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CHART ANALYSIS


Toronto (TSX) In Trouble?

08/12/04 10:55:50 AM
by Gary Grosschadl

The Toronto Stock Index (TSX) has been safely above its 200-day exponential moving average for the past 15 months. Now it's being tested with a recent close below that mark.

Security:   $TSX
Position:   Hold

The downward pressure of the main American indexes of late, looks also to be affecting the main Canadian index. This index has held up better than the U.S. counterparts because it has heavier weighting of natural resources, specifically oil, gas, metals and gold. The position of the ever significant 200-day exponential moving averages shows how the TSX has held up better on the daily charts of these indexes thus far. The tech-laden Nasdaq has been under the 200-day EMA for a month and the Dow has very recently made a 300 point plunge below its 200-day EMA. Meanwhile the TSX has been above that mark for 15 months and just now is testing that barrier with a recent close below the 200-day EMA.

The daily chart shows this recent weakness. Despite this dip below the 200-day EMA, there is possible nearby support from a previous test near 8100. So a bounce back up is a possibility. It would be wise to consult a longer term chart, such as the weekly chart to gain more insight.

The TSX reaches a crucial point on both the daily and weekly charts.
Graphic provided by: Stockcharts.com.
 
The weekly chart shows an important support level at the 50-day EMA. A support zone is suggested between this moving average and 8000. Should this fail, the next support zone is likely the area of 7700, this being several hundred points lower.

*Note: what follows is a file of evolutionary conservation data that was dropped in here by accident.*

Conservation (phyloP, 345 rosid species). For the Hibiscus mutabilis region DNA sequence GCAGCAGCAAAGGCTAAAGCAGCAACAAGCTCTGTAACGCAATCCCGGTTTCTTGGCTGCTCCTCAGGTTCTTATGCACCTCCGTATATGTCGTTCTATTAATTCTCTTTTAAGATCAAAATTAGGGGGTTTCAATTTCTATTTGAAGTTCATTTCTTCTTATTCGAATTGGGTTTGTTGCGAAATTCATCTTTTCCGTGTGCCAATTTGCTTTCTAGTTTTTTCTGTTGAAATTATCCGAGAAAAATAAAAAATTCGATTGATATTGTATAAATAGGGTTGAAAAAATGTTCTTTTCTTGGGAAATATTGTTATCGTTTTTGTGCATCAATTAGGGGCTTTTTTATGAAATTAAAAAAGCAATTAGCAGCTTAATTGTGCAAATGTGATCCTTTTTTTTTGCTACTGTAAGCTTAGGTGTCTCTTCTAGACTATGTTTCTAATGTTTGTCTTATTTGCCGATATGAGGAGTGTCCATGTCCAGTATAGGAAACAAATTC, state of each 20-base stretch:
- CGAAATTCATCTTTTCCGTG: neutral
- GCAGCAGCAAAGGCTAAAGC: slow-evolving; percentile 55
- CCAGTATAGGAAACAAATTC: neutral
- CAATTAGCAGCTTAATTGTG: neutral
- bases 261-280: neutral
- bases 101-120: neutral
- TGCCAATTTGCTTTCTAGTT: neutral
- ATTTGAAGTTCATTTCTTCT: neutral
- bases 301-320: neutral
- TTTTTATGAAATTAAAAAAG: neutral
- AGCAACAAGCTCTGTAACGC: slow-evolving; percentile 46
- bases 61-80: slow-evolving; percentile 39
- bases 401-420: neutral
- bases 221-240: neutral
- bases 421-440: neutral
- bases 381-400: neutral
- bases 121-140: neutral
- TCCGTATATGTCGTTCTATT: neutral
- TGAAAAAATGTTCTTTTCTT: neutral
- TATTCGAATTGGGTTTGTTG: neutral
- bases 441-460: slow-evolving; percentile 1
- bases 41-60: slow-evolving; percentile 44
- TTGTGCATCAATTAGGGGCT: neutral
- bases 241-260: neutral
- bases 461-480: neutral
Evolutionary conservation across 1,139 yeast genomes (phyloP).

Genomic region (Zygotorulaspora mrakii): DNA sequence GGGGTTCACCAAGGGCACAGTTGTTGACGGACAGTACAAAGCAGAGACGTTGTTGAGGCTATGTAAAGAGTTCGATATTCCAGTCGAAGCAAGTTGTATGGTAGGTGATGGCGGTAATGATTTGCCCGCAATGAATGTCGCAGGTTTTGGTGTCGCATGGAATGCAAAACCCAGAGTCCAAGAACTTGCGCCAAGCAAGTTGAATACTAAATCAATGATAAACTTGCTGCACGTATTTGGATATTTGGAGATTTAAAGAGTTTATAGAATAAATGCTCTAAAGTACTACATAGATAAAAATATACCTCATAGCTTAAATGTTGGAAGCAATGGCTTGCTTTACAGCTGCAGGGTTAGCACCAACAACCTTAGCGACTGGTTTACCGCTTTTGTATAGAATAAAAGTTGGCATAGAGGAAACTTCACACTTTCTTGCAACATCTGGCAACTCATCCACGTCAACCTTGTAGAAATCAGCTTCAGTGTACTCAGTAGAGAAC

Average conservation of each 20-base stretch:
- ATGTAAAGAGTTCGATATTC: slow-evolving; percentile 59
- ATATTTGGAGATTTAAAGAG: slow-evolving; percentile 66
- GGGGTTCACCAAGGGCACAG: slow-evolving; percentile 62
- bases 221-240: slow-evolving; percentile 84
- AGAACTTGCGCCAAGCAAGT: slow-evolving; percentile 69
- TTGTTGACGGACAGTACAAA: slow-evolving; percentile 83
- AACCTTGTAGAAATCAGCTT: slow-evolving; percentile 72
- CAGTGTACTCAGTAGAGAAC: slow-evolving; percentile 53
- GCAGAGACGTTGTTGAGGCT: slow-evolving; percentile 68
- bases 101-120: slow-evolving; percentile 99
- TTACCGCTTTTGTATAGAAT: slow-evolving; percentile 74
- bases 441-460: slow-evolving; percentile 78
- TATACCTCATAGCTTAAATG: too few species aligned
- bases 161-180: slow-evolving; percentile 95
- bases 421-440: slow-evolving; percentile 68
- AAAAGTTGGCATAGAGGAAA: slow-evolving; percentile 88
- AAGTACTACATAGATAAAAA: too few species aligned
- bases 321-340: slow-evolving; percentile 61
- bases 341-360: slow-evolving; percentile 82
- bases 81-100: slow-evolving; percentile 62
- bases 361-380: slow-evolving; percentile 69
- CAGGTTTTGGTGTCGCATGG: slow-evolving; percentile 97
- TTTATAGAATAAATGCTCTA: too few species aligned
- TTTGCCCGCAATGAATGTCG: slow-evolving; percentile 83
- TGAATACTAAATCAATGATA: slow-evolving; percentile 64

The displayed indicators appear more bearish than the chart, hinting at more downside ahead. The trend strength indicator at the top of the chart shows a bearish setup with the DI's in a negative stance (-DI above +DI) with the ADX component inbetween. A strong trend is often indicated with a ADX value above 25 accompanied by an obvious upslope. This is not quite the case here yet but close enough to make some traders wary. The MACD (moving average convergence/divergence) shows an obvious downtrend since its very timely warning with a bearish crossover. The RSI (relative strength index) and the stochastics both show weakness below their often key 50 levels. The CMF or Chaiken Money Flow indicator paints an interesting picture. Buying pressure dramatically declined after the early highs of 2004. This supply/demand indicator accurately depicted that the smart money was happy to take profits and had no interest in tolerating any decline below the 8500 level. With this indicator now negative, one has to wonder if this is not a harbinger of continued weakness.

The action over the next couple of weeks should show traders whether a sustainable bounce will occur or if more downside leads to the lower support test near 7700.



Gary Grosschadl

Independent Canadian equities trader and technical analyst based in Peterborough
Ontario, Canada.

Website: www.whatsonsale.ca/financial.html
E-mail address: gwg7@sympatico.ca

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